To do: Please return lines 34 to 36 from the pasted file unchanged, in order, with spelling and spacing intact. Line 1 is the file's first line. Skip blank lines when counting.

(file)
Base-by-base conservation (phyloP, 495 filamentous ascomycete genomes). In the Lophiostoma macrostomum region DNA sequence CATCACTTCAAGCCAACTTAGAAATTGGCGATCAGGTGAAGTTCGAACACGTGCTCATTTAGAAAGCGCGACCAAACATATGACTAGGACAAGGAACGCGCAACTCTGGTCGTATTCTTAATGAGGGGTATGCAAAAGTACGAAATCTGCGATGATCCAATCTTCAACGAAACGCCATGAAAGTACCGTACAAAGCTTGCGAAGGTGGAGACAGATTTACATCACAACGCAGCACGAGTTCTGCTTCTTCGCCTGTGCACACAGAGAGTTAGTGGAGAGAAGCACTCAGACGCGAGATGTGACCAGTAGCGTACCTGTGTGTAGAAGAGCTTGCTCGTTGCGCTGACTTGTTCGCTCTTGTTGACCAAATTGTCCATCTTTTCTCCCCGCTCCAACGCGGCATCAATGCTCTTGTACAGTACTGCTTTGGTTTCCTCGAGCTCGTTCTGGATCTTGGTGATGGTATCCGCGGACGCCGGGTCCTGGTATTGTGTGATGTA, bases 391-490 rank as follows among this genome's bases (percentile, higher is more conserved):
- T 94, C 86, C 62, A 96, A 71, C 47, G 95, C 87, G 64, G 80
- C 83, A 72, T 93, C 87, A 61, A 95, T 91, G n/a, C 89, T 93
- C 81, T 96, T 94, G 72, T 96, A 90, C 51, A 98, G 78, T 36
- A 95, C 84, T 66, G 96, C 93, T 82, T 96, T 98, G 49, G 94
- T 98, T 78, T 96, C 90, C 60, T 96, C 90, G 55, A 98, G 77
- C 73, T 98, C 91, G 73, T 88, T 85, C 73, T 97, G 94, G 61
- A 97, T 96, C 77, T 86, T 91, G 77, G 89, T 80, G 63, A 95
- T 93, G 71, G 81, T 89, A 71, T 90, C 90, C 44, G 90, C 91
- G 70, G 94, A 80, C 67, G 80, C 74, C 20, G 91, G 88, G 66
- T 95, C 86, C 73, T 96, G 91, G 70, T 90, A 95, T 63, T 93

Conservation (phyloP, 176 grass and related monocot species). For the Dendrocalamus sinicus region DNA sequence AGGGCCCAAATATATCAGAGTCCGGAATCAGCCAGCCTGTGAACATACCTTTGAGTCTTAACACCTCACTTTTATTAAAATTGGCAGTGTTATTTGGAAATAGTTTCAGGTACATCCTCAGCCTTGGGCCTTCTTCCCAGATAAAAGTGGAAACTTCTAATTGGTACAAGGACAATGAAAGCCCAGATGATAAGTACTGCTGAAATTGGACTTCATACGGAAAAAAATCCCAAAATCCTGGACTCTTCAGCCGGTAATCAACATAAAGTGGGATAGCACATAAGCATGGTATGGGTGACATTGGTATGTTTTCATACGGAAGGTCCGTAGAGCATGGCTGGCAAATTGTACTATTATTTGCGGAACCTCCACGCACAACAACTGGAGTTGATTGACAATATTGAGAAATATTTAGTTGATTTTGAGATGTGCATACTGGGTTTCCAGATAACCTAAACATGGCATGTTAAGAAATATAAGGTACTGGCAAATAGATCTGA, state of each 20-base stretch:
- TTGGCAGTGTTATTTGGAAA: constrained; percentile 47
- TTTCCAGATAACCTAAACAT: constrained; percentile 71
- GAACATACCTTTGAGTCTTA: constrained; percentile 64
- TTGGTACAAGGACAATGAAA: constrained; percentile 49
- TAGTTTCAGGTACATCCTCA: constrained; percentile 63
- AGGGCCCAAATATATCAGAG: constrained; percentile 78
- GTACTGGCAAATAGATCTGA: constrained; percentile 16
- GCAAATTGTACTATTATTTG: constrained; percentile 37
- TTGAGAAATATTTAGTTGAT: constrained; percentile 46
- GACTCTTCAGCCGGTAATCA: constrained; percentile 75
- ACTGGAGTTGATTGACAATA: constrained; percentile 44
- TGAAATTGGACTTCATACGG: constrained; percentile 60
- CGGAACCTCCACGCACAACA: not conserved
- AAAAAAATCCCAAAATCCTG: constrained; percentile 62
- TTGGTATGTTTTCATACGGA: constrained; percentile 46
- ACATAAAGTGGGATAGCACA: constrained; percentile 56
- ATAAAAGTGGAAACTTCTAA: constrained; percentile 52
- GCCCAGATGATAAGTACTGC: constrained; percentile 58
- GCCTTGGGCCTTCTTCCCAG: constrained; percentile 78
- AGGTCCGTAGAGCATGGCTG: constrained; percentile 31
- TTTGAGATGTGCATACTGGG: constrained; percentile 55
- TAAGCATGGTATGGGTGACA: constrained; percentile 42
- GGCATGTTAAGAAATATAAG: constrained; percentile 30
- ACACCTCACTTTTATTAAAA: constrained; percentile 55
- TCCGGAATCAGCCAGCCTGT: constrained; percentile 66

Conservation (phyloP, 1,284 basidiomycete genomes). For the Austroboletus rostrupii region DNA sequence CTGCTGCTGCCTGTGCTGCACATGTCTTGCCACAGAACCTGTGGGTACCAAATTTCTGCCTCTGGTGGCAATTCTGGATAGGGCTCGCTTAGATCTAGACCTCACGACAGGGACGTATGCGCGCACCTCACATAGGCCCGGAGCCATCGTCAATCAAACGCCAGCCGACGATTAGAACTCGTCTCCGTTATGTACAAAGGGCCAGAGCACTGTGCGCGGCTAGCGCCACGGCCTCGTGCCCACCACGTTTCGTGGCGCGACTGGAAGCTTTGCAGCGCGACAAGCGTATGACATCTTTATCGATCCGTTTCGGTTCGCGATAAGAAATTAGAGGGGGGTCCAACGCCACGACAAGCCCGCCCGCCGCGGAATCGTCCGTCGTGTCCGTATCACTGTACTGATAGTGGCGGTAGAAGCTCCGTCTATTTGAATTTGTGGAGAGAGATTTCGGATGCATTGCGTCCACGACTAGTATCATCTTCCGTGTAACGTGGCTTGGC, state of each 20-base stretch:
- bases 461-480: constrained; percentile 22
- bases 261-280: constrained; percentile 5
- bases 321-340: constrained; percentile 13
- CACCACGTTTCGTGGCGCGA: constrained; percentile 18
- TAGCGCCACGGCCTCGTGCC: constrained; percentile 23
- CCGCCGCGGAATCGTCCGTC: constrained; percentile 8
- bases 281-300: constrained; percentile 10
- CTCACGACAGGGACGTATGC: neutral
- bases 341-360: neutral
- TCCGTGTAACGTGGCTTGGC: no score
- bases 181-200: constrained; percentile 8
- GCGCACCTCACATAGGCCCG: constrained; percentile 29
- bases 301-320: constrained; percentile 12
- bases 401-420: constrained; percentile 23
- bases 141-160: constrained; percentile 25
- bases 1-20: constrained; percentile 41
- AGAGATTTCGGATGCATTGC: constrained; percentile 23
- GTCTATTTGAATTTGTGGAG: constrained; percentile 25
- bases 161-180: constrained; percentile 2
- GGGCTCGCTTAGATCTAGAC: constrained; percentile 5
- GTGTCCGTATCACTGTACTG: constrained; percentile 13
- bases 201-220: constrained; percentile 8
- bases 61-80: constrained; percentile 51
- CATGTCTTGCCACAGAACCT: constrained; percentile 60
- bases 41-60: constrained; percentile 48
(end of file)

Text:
- TAAGCATGGTATGGGTGACA: constrained; percentile 42
- GGCATGTTAAGAAATATAAG: constrained; percentile 30
- ACACCTCACTTTTATTAAAA: constrained; percentile 55